George Washington Papers

From George Washington to Guy Carleton, 21 April 1783

Head Quarters 21st April 1783


I have the satisfaction of inclosing to your Excellency a Proclamation which I have received from the Sovereign Power of the United States, ordering a cessation of hostilities as well by sea as by land, with directions that the same should be published to all their subjects under my command.

In compliance with these instructions, the same hath been made public in the American Camp on the 19th and my orders are given, that it should be made known & publicly proclaimed at all the Outposts of the American Army as soon as possible.

In consequence of this Declaration and in conformity to the articles of the treaty, Congress have been pleased to pass their Resolutions of the 15th instant, directing arrangements to be made for the liberation of all prisoners, with other purposes which Your Excellency will collect from the inclosed copy, which I transmit for your observation.

In a conference which I have Yesterday had with the Minister at War, agreeable to the terms of the abovementioned resolution, it has been agreed between us, that the land prisoners should be liberated as soon as possible, and that orders should immediately be given for commencing their march towards New York. But, as their situation, by being removed to the interior of the country, is far distant from New York, which will make their march disagreeable and lengthy; we have agreed to submit it to Your Excellency’s option, whether to have them marched the whole distance through the Country, or to have them delivered at the nearest water which may be convenient for your Ships to receive them. Should You choose the latter, the following arrangement has been determined. Those prisoners who are lodged at Frederick Town & Winchester in the States of Virginia & Maryland, in number about 1500 including women & children, will begin their march on the Route towards Baltimore, where they may arrive on the 10th of May; at which Time, should your ships be ready to receive them there, they may be embarked & proceed to New York. If ships are not directed to receive them at the Time mentioned at Baltimore, they will proceed by Land to the Delaware. The remainder of the prisoners being in Pennsylvania, amounting to about 4,500, may all (excepting those at Reading, which are between 300 & 400) be embarked, with those from Frederick & Winchester, should they not be received at Baltimore, at Philadelphia, provided your Ships are there by the 5th of May at farthest to receive them. Should ships not be ordered by Your Excellency to take the prisoners by water, they will be marched, in convenient detachments of 500 each, through the Country to Elizabeth Town, with all convenient expedition. In any case, those from Reading, being in the upper part of Pennsylvania, will march directly to Elizabeth town.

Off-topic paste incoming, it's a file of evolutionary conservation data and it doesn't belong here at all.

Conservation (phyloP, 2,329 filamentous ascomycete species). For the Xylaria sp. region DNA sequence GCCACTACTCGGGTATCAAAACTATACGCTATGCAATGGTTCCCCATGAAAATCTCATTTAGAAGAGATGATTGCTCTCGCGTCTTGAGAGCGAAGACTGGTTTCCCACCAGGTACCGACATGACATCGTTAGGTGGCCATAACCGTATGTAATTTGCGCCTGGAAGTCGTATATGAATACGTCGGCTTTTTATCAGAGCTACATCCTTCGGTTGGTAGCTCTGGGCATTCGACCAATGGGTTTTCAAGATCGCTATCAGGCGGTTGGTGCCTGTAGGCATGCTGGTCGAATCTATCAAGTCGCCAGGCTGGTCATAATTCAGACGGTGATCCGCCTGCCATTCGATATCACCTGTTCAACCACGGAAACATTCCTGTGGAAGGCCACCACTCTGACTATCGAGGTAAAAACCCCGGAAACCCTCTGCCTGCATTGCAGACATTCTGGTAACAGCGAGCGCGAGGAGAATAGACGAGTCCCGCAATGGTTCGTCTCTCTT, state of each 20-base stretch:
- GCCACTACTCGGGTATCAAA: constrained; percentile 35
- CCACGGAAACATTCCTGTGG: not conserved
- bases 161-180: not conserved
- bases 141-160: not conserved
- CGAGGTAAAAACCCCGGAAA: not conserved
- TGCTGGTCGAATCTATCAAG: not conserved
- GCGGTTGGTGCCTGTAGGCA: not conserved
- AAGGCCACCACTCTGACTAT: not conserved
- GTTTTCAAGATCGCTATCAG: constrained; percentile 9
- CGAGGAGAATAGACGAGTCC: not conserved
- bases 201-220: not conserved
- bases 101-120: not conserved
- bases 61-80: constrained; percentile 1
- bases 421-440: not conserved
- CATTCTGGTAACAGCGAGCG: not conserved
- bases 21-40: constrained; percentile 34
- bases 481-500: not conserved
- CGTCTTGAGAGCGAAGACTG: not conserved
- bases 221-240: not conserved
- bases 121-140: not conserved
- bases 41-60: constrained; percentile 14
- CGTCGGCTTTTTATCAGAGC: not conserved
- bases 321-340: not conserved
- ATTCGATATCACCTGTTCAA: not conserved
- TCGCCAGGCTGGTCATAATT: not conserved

It is also submitted to Your Excellencys option, to send or not, as You shall think proper, an additional number of Officers, to attend the march of the prisoners through the Country, and to prevent any irregularities, that disorderly persons may be disposed to commit.

In either alternative, respecting the receipt of the prisoners, Your Excellency will be pleased to give the earliest information to the Minister at War in Philadelphia, of your determinations; that he may be able to make the necessary & timely dispositions to pay all possible attention to your choice. To expedite this purpose, and for the convenience of transmission, I enclose a Passport for such Officer as You shall think proper to charge with your Dispatches on this occasion.

Respecting the other subjects contained in the enclosed resolution of Congress, as they may be discussed with more precision & dispatch by a personal conference, than by writing, I have to propose a personal interview between your Excellency & myself at some convenient time and intermediate place, such as may be agreed upon by your Excellency & Colonel Humphrey, one of my Aides who will have the honor to deliver this letter. I would only suggest that, in point of time, the earliest day that Your Excellency can name, will be most agreeable to me. Should the proposed Interview be consented to, the Governor of this State, being particularly interested in any arrangements which respects the restitution of the post of New York, will attend me on that occasion. With great consideration I have the Honor to be Sir, Your Excellency’s Most obedient and most humble Servant

(Signed) Geo: Washington


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